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Tarpon Rodeo

By: Dee, Aquarist at The Audubon Aquarium of the Americas

If you are visiting the Aquarium this week, you may notice our Caribbean Tunnel seems a bit empty.

In preparation for restocking the Tunnel with new fish, we have removed all THIRTY of the large tarpon and two large rainbow runner and moved them to our Gulf of Mexico exhibit. These tarpon and the ones in the Gulf of Mexico exhibit are extremely special to the Husbandry Staff, as our tarpon are one of the only fish species to survive Hurricane Katrina.

Tarpon are extremely hardy fish, able to survive in brackish water with varying pH, as well as habitats with low dissolved oxygen content, because of their swim bladders, which they use to help them breathe. Unlike other bony fish, if tarpon are not able to access air at the surface, they will die. Fortunately for them, during Katrina, when the dissolved oxygen level in the exhibits was diminished, they were still able to gulp air at the surface. In addition to their modified ‘lung,’ they possess distinctive large, shiny silvery scales that cover most of their body, large eyes and a broad mouth with a prominent lower jaw that juts out farther than the rest of their face.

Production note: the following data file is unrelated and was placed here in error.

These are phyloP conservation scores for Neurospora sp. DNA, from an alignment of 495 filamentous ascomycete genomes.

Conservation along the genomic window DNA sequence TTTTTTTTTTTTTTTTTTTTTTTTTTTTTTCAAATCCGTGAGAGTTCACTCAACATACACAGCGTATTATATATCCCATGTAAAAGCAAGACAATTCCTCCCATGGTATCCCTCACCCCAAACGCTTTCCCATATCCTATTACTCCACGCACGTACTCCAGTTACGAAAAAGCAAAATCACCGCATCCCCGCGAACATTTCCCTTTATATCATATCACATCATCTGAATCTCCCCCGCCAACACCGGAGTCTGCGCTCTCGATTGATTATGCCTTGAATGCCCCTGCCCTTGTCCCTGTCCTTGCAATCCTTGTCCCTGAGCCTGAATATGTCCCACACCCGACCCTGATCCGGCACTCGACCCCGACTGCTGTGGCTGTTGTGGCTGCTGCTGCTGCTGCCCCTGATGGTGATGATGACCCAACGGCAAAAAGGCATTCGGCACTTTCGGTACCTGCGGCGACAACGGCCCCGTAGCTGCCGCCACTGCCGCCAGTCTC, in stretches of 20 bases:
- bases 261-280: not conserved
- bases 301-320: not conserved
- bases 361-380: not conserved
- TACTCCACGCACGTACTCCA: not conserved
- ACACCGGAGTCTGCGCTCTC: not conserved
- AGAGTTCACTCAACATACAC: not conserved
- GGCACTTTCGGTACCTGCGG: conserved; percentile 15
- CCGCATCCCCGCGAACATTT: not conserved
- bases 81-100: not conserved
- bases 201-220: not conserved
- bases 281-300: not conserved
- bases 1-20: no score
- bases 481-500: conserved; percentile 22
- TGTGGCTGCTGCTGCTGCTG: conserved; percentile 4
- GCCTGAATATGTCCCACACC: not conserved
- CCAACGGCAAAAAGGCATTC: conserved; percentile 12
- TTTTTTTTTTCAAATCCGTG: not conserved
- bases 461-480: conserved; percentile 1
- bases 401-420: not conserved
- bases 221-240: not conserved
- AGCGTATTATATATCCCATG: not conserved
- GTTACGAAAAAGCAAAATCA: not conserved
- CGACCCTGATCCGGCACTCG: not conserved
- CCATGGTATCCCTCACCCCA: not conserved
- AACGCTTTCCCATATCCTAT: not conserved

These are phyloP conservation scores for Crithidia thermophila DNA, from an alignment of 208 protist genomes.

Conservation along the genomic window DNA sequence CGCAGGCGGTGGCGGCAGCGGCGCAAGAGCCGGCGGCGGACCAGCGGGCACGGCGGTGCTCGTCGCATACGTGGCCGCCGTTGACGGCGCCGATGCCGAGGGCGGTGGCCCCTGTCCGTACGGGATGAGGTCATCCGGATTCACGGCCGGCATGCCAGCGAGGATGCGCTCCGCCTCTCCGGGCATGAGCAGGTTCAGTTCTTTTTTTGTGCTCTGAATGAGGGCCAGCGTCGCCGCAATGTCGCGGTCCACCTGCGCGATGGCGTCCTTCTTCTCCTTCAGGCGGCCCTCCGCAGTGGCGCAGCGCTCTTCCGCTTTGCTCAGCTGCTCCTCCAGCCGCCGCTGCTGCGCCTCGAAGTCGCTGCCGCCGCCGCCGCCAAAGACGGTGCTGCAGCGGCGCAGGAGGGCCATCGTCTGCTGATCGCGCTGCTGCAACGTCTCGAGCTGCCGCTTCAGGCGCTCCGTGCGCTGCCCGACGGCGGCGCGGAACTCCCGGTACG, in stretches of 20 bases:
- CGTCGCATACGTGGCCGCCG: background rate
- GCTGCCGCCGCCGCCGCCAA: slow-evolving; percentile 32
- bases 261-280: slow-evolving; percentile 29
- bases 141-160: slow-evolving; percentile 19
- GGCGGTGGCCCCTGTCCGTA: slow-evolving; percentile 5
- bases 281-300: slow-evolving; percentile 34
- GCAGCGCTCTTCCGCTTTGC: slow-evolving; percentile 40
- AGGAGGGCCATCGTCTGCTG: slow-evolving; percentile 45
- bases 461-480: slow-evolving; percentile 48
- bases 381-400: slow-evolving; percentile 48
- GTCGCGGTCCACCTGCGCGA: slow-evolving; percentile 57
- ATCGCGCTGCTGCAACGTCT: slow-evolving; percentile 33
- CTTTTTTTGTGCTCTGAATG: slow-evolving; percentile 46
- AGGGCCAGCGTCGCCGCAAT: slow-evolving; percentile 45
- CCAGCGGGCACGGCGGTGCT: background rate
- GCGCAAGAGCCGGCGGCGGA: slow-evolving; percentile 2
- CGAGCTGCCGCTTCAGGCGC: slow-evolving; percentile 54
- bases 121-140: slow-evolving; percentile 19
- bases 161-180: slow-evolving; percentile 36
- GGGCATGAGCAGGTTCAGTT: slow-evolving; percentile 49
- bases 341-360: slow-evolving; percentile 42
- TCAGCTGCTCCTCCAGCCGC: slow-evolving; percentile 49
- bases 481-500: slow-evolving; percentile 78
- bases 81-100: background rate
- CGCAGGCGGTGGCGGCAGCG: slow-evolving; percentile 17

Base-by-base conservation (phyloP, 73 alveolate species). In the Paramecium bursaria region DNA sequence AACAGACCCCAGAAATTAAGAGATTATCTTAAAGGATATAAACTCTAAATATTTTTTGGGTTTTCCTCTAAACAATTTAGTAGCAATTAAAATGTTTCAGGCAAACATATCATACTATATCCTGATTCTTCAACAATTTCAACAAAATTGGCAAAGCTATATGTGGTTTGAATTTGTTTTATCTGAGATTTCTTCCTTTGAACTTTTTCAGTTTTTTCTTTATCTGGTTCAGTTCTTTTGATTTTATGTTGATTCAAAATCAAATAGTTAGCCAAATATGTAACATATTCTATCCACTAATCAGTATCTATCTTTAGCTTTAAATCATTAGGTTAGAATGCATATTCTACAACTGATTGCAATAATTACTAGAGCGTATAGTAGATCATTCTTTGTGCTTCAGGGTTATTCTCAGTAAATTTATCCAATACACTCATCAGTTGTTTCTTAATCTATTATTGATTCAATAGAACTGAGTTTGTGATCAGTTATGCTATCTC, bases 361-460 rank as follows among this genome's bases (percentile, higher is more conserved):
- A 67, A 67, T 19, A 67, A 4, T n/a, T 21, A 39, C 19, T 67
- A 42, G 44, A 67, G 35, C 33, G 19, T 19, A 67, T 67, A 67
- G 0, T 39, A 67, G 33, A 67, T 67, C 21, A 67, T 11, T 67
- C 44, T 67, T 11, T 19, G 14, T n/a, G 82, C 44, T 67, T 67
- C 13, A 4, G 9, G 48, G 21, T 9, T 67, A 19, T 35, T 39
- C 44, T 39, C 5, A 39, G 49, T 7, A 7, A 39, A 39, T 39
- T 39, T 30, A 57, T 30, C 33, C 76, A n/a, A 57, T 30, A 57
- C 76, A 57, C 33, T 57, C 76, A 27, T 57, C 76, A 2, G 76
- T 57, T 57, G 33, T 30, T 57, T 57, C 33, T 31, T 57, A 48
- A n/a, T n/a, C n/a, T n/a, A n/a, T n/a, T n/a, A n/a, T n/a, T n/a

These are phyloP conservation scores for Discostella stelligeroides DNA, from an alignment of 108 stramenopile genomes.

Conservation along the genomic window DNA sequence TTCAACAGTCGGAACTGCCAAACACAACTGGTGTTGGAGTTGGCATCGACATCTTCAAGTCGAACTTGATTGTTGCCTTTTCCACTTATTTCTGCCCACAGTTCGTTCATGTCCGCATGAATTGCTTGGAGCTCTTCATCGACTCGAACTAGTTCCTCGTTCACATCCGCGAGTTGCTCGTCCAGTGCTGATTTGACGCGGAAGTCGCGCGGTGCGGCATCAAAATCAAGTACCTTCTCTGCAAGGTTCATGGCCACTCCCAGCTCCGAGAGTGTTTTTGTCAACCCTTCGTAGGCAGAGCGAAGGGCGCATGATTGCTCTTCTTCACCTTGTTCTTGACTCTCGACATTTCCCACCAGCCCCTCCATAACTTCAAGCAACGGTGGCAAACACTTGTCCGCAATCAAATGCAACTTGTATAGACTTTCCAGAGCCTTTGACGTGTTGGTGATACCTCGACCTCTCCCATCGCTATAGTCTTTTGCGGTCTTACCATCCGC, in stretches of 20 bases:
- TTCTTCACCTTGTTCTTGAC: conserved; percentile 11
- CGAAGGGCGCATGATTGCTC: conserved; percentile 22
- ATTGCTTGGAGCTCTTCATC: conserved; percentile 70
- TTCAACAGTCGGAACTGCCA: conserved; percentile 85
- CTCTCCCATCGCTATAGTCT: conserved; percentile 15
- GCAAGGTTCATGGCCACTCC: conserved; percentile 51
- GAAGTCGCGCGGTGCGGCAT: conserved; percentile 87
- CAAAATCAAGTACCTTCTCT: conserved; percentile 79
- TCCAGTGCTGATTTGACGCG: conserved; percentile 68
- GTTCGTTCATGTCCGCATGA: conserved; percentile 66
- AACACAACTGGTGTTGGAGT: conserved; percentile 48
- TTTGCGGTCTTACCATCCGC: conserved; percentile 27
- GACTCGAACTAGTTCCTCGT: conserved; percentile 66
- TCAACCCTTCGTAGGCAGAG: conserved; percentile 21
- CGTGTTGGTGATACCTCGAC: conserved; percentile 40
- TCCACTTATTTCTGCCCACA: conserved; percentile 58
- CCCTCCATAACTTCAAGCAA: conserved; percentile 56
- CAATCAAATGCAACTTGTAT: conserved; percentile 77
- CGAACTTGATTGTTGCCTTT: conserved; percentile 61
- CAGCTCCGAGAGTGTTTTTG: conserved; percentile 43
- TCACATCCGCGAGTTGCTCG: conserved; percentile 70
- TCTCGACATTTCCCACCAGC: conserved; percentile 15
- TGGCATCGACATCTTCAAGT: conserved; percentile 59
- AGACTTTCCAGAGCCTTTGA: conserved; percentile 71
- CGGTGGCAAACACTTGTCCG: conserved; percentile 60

With the existing tarpon in the Gulf of Mexico, this will bring the grand total to forty-seven and will give us the largest group of schooling tarpon in captivity. It is truly a sight to see.

Moving these tarpon was no easy task. On Monday, the day of our rodeo, it took ten husbandry staff members an hour and a half to move all of the fish.

If you’re visiting the Aquarium in August or September, please bear with us while we restock the exhibit. By October it will once again be full of colorful tropical fish!
 

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